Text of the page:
Ukrainian military analyst Oleh Zhdanov said Russia has poured more troops and weapons into the Donbas and attacked other areas in an apparent bid to distract Ukrainian forces.
“Russia currently has the initiative and the advantage on the battlefield,” he said, noting Kyiv’s acute shortage of ammunition.
Russia has relied on its massive arsenal, and boosted production of weapons and munitions, giving it a significant edge. While Ukrainian and Western intelligence agencies observed that Moscow is running out of precision missiles, it has plenty of old-style weapons.
But even though Ukraine and its allies expect a wider Russian offensive beyond the Donbas, it could be a gamble for Moscow, which mobilized 300,000 reservists last fall to bolster its forces.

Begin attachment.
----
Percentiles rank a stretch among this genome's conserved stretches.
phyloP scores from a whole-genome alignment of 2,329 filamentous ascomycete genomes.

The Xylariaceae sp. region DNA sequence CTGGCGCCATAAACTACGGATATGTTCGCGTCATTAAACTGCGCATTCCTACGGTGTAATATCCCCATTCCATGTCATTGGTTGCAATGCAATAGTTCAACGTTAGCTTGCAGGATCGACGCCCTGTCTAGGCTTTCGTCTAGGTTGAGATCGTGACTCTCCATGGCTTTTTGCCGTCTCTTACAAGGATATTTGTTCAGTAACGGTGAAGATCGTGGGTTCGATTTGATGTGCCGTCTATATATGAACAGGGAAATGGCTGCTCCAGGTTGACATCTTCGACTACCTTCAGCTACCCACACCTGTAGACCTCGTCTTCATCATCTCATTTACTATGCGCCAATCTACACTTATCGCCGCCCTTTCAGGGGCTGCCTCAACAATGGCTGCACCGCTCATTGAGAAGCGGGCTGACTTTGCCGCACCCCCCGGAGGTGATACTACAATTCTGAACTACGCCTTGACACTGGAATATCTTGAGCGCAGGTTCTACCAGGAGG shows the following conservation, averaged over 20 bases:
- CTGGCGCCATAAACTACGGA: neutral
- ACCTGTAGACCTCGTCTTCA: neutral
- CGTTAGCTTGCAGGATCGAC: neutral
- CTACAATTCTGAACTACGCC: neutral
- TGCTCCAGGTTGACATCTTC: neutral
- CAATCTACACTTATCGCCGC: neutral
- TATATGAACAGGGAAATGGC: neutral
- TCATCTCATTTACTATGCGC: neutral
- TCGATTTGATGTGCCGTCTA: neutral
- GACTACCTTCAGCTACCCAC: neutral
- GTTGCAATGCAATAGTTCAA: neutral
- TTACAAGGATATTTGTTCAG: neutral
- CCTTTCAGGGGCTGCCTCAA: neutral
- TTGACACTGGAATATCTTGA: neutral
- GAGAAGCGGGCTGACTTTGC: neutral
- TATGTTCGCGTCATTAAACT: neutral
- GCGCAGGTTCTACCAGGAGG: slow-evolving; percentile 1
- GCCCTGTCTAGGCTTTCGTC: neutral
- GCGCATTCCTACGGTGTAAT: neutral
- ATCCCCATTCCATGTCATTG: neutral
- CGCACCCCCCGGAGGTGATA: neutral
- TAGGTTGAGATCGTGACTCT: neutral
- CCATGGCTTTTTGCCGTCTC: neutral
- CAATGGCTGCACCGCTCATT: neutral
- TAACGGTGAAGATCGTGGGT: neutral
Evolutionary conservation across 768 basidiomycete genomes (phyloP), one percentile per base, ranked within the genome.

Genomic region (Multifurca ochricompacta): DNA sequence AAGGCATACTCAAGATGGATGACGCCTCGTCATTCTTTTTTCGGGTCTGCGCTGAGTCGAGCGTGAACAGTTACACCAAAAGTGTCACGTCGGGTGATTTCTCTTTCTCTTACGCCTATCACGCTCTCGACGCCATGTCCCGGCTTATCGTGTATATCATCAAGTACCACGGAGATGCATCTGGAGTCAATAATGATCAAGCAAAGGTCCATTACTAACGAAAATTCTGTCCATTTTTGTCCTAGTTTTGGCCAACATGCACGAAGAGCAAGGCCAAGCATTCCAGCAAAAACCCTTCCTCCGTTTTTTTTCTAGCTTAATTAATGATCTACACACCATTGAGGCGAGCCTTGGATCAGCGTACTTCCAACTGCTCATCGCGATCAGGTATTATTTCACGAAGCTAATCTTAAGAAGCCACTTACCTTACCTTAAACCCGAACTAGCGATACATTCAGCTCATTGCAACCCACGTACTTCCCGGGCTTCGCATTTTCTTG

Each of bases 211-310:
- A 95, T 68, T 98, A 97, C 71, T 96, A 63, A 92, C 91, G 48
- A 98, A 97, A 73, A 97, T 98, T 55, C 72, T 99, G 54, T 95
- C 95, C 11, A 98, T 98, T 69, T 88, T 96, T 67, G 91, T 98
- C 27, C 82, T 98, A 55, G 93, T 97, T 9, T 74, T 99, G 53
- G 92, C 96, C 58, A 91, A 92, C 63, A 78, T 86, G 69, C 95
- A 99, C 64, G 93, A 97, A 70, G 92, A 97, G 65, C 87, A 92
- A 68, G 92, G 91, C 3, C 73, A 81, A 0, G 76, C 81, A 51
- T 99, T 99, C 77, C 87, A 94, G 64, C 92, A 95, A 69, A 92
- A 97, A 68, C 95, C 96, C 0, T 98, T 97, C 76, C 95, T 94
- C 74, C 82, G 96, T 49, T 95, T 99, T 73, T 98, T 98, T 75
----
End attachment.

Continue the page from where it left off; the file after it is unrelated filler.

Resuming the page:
Igor Strelkov, a former Russian security officer who led separatist forces in the Donbas when fighting erupted there in 2014, warned that any big offensive could be disastrous for Russia because its preparation would be impossible to conceal and attackers would face a devastating response. He said an offensive would also raise logistical challenges like those that thwarted Russia’s attempt to capture Kyiv at the war’s start.
“Any large-scale offensive will quickly and inevitably entail very big losses, exhausting the resources accumulated during mobilization,” Strelkov warned.
Justin Bronk, a senior research fellow at RUSI in London, predicted any Russian offensive would fail, but said it could drain Ukraine’s resources and keep it from preparing its own large-scale counteroffensive.
“The big question is how much damage does the Russian offensive do before it runs out of steam, because that will dictate the Ukrainian position,” he said, noting that its aim could be to disrupt Kyiv’s ability to stage a counteroffensive.
Bronk said Ukraine spent the winter building up its mechanized brigades that had spearheaded autumn counteroffensives in the Kharkiv and Kherson regions and suffered losses.